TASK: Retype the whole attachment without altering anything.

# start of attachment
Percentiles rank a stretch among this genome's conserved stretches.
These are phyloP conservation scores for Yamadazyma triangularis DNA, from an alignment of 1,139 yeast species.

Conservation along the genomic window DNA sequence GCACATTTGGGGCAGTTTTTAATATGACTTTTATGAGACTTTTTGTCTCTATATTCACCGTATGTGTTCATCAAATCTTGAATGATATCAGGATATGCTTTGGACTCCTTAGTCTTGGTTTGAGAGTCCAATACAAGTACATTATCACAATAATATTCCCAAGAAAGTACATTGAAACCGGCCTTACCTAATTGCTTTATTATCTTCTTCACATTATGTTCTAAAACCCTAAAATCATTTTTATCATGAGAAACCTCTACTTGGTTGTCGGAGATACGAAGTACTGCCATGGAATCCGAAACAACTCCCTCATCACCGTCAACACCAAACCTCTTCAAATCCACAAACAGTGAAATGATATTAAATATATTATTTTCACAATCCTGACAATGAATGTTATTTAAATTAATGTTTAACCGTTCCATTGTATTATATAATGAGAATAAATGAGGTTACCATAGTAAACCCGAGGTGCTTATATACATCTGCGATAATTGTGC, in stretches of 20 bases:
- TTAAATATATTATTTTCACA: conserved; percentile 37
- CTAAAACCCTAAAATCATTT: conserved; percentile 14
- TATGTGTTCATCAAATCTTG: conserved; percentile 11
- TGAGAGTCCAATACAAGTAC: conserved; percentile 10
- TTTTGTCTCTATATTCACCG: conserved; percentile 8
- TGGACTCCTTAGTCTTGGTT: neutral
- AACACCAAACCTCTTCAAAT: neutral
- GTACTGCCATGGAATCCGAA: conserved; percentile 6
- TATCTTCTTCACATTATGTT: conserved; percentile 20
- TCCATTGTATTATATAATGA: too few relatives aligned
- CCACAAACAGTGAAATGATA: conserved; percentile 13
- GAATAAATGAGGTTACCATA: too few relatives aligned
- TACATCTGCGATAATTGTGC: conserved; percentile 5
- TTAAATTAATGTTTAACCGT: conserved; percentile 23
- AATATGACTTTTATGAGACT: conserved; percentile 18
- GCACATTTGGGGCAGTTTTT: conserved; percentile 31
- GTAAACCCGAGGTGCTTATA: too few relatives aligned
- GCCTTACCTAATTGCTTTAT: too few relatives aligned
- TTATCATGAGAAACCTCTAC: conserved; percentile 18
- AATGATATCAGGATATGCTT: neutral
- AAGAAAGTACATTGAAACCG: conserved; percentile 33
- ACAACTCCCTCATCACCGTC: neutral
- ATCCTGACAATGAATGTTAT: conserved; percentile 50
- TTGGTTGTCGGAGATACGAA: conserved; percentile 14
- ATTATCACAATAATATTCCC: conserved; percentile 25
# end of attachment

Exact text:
Percentiles rank a stretch among this genome's conserved stretches.
These are phyloP conservation scores for Yamadazyma triangularis DNA, from an alignment of 1,139 yeast species.

Conservation along the genomic window DNA sequence GCACATTTGGGGCAGTTTTTAATATGACTTTTATGAGACTTTTTGTCTCTATATTCACCGTATGTGTTCATCAAATCTTGAATGATATCAGGATATGCTTTGGACTCCTTAGTCTTGGTTTGAGAGTCCAATACAAGTACATTATCACAATAATATTCCCAAGAAAGTACATTGAAACCGGCCTTACCTAATTGCTTTATTATCTTCTTCACATTATGTTCTAAAACCCTAAAATCATTTTTATCATGAGAAACCTCTACTTGGTTGTCGGAGATACGAAGTACTGCCATGGAATCCGAAACAACTCCCTCATCACCGTCAACACCAAACCTCTTCAAATCCACAAACAGTGAAATGATATTAAATATATTATTTTCACAATCCTGACAATGAATGTTATTTAAATTAATGTTTAACCGTTCCATTGTATTATATAATGAGAATAAATGAGGTTACCATAGTAAACCCGAGGTGCTTATATACATCTGCGATAATTGTGC, in stretches of 20 bases:
- TTAAATATATTATTTTCACA: conserved; percentile 37
- CTAAAACCCTAAAATCATTT: conserved; percentile 14
- TATGTGTTCATCAAATCTTG: conserved; percentile 11
- TGAGAGTCCAATACAAGTAC: conserved; percentile 10
- TTTTGTCTCTATATTCACCG: conserved; percentile 8
- TGGACTCCTTAGTCTTGGTT: neutral
- AACACCAAACCTCTTCAAAT: neutral
- GTACTGCCATGGAATCCGAA: conserved; percentile 6
- TATCTTCTTCACATTATGTT: conserved; percentile 20
- TCCATTGTATTATATAATGA: too few relatives aligned
- CCACAAACAGTGAAATGATA: conserved; percentile 13
- GAATAAATGAGGTTACCATA: too few relatives aligned
- TACATCTGCGATAATTGTGC: conserved; percentile 5
- TTAAATTAATGTTTAACCGT: conserved; percentile 23
- AATATGACTTTTATGAGACT: conserved; percentile 18
- GCACATTTGGGGCAGTTTTT: conserved; percentile 31
- GTAAACCCGAGGTGCTTATA: too few relatives aligned
- GCCTTACCTAATTGCTTTAT: too few relatives aligned
- TTATCATGAGAAACCTCTAC: conserved; percentile 18
- AATGATATCAGGATATGCTT: neutral
- AAGAAAGTACATTGAAACCG: conserved; percentile 33
- ACAACTCCCTCATCACCGTC: neutral
- ATCCTGACAATGAATGTTAT: conserved; percentile 50
- TTGGTTGTCGGAGATACGAA: conserved; percentile 14
- ATTATCACAATAATATTCCC: conserved; percentile 25